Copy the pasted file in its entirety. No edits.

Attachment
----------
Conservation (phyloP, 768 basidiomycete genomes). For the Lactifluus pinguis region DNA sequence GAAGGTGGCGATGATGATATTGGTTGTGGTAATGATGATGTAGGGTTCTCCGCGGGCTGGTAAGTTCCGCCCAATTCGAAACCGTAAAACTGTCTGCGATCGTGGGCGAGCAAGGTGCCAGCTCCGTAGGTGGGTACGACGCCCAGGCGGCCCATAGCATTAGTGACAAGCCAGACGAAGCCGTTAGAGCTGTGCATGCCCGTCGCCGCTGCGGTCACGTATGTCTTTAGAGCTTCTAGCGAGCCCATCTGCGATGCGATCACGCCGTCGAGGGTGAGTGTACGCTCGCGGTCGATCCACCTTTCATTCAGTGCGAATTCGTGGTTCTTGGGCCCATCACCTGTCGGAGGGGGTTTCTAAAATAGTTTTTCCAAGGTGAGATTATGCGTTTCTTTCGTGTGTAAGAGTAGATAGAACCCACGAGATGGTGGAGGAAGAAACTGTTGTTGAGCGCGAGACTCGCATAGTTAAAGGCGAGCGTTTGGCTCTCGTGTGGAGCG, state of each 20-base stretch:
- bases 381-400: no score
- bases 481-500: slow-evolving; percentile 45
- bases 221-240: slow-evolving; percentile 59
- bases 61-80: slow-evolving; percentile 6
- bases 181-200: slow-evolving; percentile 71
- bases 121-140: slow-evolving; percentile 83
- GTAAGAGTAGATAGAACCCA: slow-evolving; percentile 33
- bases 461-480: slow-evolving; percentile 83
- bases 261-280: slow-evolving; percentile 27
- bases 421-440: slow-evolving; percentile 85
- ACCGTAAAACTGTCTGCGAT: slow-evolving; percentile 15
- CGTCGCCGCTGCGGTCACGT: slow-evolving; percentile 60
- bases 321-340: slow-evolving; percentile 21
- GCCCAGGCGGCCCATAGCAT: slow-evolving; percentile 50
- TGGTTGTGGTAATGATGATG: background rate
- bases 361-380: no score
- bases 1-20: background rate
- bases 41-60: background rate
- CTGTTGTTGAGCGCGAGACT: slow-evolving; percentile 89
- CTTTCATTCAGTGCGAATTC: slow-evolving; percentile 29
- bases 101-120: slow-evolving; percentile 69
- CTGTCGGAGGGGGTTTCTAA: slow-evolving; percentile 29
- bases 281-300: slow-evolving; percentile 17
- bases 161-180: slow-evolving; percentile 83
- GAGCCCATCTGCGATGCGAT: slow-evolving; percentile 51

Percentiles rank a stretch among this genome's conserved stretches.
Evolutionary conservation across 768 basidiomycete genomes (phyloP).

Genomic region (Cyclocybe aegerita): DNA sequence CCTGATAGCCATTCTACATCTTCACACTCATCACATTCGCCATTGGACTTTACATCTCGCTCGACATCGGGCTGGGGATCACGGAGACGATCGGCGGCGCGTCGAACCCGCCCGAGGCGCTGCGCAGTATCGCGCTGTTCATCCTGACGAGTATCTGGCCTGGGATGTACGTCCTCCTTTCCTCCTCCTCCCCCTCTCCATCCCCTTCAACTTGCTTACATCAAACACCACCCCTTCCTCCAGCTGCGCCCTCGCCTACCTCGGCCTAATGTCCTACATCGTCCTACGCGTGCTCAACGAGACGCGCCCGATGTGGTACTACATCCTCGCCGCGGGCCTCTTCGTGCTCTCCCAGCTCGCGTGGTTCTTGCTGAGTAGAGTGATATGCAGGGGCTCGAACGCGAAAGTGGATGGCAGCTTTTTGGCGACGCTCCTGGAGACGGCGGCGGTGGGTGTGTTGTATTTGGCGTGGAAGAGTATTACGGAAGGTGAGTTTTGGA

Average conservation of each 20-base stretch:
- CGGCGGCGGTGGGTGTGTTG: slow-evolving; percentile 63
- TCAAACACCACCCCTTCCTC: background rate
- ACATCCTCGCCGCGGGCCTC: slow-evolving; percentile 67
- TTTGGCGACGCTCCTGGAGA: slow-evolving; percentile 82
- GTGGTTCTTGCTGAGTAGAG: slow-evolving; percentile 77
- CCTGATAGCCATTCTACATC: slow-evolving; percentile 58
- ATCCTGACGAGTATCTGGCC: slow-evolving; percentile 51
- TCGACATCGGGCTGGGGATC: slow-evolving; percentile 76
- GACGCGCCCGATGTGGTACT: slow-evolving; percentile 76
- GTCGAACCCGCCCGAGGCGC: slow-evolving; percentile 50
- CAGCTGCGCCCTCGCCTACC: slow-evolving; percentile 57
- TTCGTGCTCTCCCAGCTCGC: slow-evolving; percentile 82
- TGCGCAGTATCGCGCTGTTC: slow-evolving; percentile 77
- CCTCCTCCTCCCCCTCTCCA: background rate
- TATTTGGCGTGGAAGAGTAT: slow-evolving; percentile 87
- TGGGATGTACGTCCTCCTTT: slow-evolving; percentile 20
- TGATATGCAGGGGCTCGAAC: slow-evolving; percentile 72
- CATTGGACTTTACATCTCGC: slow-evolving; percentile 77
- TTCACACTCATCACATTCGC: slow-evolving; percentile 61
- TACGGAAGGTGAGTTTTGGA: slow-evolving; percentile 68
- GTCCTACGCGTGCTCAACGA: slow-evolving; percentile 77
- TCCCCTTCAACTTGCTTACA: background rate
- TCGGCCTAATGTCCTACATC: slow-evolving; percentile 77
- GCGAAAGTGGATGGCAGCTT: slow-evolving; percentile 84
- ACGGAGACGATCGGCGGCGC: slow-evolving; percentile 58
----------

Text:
Conservation (phyloP, 768 basidiomycete genomes). For the Lactifluus pinguis region DNA sequence GAAGGTGGCGATGATGATATTGGTTGTGGTAATGATGATGTAGGGTTCTCCGCGGGCTGGTAAGTTCCGCCCAATTCGAAACCGTAAAACTGTCTGCGATCGTGGGCGAGCAAGGTGCCAGCTCCGTAGGTGGGTACGACGCCCAGGCGGCCCATAGCATTAGTGACAAGCCAGACGAAGCCGTTAGAGCTGTGCATGCCCGTCGCCGCTGCGGTCACGTATGTCTTTAGAGCTTCTAGCGAGCCCATCTGCGATGCGATCACGCCGTCGAGGGTGAGTGTACGCTCGCGGTCGATCCACCTTTCATTCAGTGCGAATTCGTGGTTCTTGGGCCCATCACCTGTCGGAGGGGGTTTCTAAAATAGTTTTTCCAAGGTGAGATTATGCGTTTCTTTCGTGTGTAAGAGTAGATAGAACCCACGAGATGGTGGAGGAAGAAACTGTTGTTGAGCGCGAGACTCGCATAGTTAAAGGCGAGCGTTTGGCTCTCGTGTGGAGCG, state of each 20-base stretch:
- bases 381-400: no score
- bases 481-500: slow-evolving; percentile 45
- bases 221-240: slow-evolving; percentile 59
- bases 61-80: slow-evolving; percentile 6
- bases 181-200: slow-evolving; percentile 71
- bases 121-140: slow-evolving; percentile 83
- GTAAGAGTAGATAGAACCCA: slow-evolving; percentile 33
- bases 461-480: slow-evolving; percentile 83
- bases 261-280: slow-evolving; percentile 27
- bases 421-440: slow-evolving; percentile 85
- ACCGTAAAACTGTCTGCGAT: slow-evolving; percentile 15
- CGTCGCCGCTGCGGTCACGT: slow-evolving; percentile 60
- bases 321-340: slow-evolving; percentile 21
- GCCCAGGCGGCCCATAGCAT: slow-evolving; percentile 50
- TGGTTGTGGTAATGATGATG: background rate
- bases 361-380: no score
- bases 1-20: background rate
- bases 41-60: background rate
- CTGTTGTTGAGCGCGAGACT: slow-evolving; percentile 89
- CTTTCATTCAGTGCGAATTC: slow-evolving; percentile 29
- bases 101-120: slow-evolving; percentile 69
- CTGTCGGAGGGGGTTTCTAA: slow-evolving; percentile 29
- bases 281-300: slow-evolving; percentile 17
- bases 161-180: slow-evolving; percentile 83
- GAGCCCATCTGCGATGCGAT: slow-evolving; percentile 51

Percentiles rank a stretch among this genome's conserved stretches.
Evolutionary conservation across 768 basidiomycete genomes (phyloP).

Genomic region (Cyclocybe aegerita): DNA sequence CCTGATAGCCATTCTACATCTTCACACTCATCACATTCGCCATTGGACTTTACATCTCGCTCGACATCGGGCTGGGGATCACGGAGACGATCGGCGGCGCGTCGAACCCGCCCGAGGCGCTGCGCAGTATCGCGCTGTTCATCCTGACGAGTATCTGGCCTGGGATGTACGTCCTCCTTTCCTCCTCCTCCCCCTCTCCATCCCCTTCAACTTGCTTACATCAAACACCACCCCTTCCTCCAGCTGCGCCCTCGCCTACCTCGGCCTAATGTCCTACATCGTCCTACGCGTGCTCAACGAGACGCGCCCGATGTGGTACTACATCCTCGCCGCGGGCCTCTTCGTGCTCTCCCAGCTCGCGTGGTTCTTGCTGAGTAGAGTGATATGCAGGGGCTCGAACGCGAAAGTGGATGGCAGCTTTTTGGCGACGCTCCTGGAGACGGCGGCGGTGGGTGTGTTGTATTTGGCGTGGAAGAGTATTACGGAAGGTGAGTTTTGGA

Average conservation of each 20-base stretch:
- CGGCGGCGGTGGGTGTGTTG: slow-evolving; percentile 63
- TCAAACACCACCCCTTCCTC: background rate
- ACATCCTCGCCGCGGGCCTC: slow-evolving; percentile 67
- TTTGGCGACGCTCCTGGAGA: slow-evolving; percentile 82
- GTGGTTCTTGCTGAGTAGAG: slow-evolving; percentile 77
- CCTGATAGCCATTCTACATC: slow-evolving; percentile 58
- ATCCTGACGAGTATCTGGCC: slow-evolving; percentile 51
- TCGACATCGGGCTGGGGATC: slow-evolving; percentile 76
- GACGCGCCCGATGTGGTACT: slow-evolving; percentile 76
- GTCGAACCCGCCCGAGGCGC: slow-evolving; percentile 50
- CAGCTGCGCCCTCGCCTACC: slow-evolving; percentile 57
- TTCGTGCTCTCCCAGCTCGC: slow-evolving; percentile 82
- TGCGCAGTATCGCGCTGTTC: slow-evolving; percentile 77
- CCTCCTCCTCCCCCTCTCCA: background rate
- TATTTGGCGTGGAAGAGTAT: slow-evolving; percentile 87
- TGGGATGTACGTCCTCCTTT: slow-evolving; percentile 20
- TGATATGCAGGGGCTCGAAC: slow-evolving; percentile 72
- CATTGGACTTTACATCTCGC: slow-evolving; percentile 77
- TTCACACTCATCACATTCGC: slow-evolving; percentile 61
- TACGGAAGGTGAGTTTTGGA: slow-evolving; percentile 68
- GTCCTACGCGTGCTCAACGA: slow-evolving; percentile 77
- TCCCCTTCAACTTGCTTACA: background rate
- TCGGCCTAATGTCCTACATC: slow-evolving; percentile 77
- GCGAAAGTGGATGGCAGCTT: slow-evolving; percentile 84
- ACGGAGACGATCGGCGGCGC: slow-evolving; percentile 58